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waddles 12-17-2012 01:33 AM

setting myself up with sudo
 
I see in the web that there are several ways to set up /etc/sudoers to allow myself to execute commands as if I were root.
1) add myself to wheel group and setup wheel to ALL by removing the # from that linel
2) add myself as xxxx ALL=(ALL) ALL beneath root ALL=(ALL) ALL.
Can I do it this way so as not to have to respond with password:
xxxx ALL=(ALL) nopasswd:ALL
3) add myself for specific commands in /etc/sudoers
4) or make myself a member of sudo group.
Obviously, #3 is the safest but for myself wouldn't #2 be acceptable. Since this is a single user system I am presuming the nopasswd mode should be OK.
Becoming a member of sudo or wheel group does NOT seem to be the most secure.
What if I were to have a copy of sudoers which had no users and copied that to /etc/sudoers when on the internet and another to copy to sudoers when off the web. If these 2 files were made very secure would this be considered a secure means?
Do I have the approaches correct as I seen several to employ and after an extremely long time in computer science this is the second time I have had to fiddled with sudo.

TobiSGD 12-17-2012 02:48 AM

While the second option is a viable option for a single user system, the NOPASSWD option is not. This is basically the same as logging in as root which is a bad idea if your system is exposed to the net.

I personally use su for administering the system, with a few selected commands that I use very often, setup with sudo without password.

jmc1987 12-17-2012 02:50 AM

I normally do your 2nd method but I leave nopasswd option off. If you are working in command prompt and once you issue the command "sudo <yourcommands>" you won't have to keep reentering your password over and over. Its a little safer and I would go with that route.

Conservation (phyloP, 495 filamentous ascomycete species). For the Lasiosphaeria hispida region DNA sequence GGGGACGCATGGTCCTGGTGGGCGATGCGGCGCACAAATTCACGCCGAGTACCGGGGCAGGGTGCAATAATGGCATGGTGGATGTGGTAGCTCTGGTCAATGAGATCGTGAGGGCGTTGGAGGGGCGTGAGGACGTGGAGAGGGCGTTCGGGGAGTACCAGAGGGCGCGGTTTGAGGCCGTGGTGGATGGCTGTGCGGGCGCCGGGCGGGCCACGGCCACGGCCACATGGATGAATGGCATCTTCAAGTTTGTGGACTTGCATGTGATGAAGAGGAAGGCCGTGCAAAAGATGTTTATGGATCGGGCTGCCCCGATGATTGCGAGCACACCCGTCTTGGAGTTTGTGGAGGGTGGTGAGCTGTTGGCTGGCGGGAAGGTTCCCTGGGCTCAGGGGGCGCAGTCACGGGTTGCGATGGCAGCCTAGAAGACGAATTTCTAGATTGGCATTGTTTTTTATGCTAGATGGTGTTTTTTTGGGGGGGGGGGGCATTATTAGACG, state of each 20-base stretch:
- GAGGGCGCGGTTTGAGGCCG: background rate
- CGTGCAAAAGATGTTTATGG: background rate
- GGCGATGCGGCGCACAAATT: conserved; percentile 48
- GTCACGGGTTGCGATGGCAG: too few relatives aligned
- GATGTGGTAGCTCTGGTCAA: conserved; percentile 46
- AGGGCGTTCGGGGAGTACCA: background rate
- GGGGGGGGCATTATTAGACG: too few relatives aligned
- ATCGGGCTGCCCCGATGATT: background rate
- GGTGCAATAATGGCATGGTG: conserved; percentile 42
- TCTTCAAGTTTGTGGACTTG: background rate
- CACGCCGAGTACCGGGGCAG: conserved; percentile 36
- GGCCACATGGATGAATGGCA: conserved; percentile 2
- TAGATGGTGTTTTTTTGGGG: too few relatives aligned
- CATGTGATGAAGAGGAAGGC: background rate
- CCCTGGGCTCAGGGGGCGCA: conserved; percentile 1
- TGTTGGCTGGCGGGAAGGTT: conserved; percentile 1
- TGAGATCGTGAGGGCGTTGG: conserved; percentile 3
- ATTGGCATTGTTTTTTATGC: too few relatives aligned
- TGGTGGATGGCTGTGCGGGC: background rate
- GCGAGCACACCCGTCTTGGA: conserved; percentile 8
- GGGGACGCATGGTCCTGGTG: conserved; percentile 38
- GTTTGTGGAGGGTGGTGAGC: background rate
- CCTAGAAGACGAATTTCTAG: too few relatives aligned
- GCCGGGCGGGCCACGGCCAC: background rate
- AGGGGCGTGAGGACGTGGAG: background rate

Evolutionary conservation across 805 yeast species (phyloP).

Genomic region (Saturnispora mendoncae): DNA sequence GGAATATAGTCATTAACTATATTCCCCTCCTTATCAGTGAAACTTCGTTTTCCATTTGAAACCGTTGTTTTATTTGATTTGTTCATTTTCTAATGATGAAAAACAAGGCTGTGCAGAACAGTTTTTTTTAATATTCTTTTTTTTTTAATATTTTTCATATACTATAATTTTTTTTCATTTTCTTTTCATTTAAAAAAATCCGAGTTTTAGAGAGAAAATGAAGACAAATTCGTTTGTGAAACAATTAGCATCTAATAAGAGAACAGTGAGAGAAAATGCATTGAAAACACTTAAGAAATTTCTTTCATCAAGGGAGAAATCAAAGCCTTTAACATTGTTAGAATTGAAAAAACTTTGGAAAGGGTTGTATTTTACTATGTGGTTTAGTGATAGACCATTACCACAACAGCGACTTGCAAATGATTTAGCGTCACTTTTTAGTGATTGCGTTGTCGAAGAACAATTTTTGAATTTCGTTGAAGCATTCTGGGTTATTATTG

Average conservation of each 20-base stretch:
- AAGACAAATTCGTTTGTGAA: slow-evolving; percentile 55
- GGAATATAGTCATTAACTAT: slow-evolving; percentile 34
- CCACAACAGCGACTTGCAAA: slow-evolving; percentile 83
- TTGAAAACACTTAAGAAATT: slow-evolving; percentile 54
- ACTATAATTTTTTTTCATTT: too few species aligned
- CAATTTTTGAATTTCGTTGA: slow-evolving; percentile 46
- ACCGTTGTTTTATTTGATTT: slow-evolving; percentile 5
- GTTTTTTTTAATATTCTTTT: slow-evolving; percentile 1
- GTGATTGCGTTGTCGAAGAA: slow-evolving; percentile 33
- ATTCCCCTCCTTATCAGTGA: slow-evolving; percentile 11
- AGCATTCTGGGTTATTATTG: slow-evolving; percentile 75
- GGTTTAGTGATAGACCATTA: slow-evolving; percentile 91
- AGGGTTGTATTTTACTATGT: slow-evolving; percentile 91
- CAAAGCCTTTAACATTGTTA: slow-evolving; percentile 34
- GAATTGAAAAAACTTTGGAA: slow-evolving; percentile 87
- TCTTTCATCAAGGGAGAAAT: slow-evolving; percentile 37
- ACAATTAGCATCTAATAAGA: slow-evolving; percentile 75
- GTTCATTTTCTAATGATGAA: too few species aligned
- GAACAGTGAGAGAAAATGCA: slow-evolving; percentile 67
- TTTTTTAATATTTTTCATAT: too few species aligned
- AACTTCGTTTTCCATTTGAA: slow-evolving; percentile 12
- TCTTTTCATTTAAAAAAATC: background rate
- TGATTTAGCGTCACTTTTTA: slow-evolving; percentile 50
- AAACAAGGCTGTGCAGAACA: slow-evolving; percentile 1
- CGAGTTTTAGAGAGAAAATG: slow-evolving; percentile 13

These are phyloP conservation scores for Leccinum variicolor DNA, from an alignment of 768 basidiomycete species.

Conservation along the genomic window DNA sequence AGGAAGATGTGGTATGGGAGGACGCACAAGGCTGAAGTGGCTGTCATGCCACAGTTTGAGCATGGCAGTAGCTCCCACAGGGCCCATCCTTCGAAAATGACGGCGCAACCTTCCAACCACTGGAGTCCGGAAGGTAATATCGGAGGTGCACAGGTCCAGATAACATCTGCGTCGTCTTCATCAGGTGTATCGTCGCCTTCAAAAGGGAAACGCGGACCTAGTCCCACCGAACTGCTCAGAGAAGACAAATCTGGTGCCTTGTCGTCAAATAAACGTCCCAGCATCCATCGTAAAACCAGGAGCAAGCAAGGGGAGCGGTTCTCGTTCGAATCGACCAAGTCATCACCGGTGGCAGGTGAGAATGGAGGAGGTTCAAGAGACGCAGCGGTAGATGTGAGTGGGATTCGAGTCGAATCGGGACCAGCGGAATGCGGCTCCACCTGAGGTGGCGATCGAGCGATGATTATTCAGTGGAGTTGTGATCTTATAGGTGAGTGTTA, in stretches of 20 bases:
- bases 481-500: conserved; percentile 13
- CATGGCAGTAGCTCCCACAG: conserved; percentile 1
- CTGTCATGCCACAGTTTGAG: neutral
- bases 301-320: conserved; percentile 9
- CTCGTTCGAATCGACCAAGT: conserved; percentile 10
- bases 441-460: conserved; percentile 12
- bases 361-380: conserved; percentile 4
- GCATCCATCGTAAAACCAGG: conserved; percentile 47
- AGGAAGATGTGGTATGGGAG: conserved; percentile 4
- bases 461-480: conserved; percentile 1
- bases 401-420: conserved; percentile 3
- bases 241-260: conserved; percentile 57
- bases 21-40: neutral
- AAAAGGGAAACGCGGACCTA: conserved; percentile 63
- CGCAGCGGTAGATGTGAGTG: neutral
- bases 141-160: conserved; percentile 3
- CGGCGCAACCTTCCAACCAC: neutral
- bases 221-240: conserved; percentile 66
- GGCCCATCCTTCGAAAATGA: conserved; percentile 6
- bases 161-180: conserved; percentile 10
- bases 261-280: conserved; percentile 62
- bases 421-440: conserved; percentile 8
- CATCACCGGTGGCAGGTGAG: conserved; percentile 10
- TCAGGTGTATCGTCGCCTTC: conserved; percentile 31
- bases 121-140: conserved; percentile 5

lkraemer 12-17-2012 06:39 AM

waddles,
Here is a good website with lots of good information.
http://gnu-linux-slackware.blogspot....oers-file.html

Thanks.

Larry

yars 12-17-2012 04:33 PM

I think that is simple and securely to use the 3th variant. But I don't have a big set of the commands, mount and umount only... For administrative tasks I use 'su -' and 'su -c "command -arguments"'

psionl0 12-20-2012 08:16 AM

Quote:

Originally Posted by yars (Post 4851185)
I think that is simple and securely to use the 3th variant. But I don't have a big set of the commands, mount and umount only...

Ditto but I also include "shutdown" so that I can shutdown the PC from the fluxbox menu as a user (NOPASSWD: of course).

linuxpokernut 12-22-2012 04:37 AM

I see "solved" but I wanted to say I just add; I myself use wheel with no pass. It's still not the same as root.

TobiSGD 12-22-2012 07:26 AM

Quote:

Originally Posted by linuxpokernut (Post 4854857)
I see "solved" but I wanted to say I just add; I myself use wheel with no pass. It's still not the same as root.

Care to explain why this is not the same as root?

linuxpokernut 12-22-2012 02:17 PM

Quote:

Originally Posted by TobiSGD (Post 4854903)
Care to explain why this is not the same as root?

It does not have all the same commands. You can try to do a lot of things with sudo and it will say "command not found".

T3slider 12-22-2012 02:36 PM

Quote:

Originally Posted by linuxpokernut (Post 4855070)
It does not have all the same commands. You can try to do a lot of things with sudo and it will say "command not found".

That's a problem with the PATH variable (try adding "/sbin:/usr/sbin" to your PATH or just be explicit when referencing commands).

linuxpokernut 12-22-2012 02:45 PM

Quote:

Originally Posted by T3slider (Post 4855089)
That's a problem with the PATH variable (try adding "/sbin:/usr/sbin" to your PATH or just be explicit when referencing commands).

Ah not a problem for me, just an observation. I still use # frequently.


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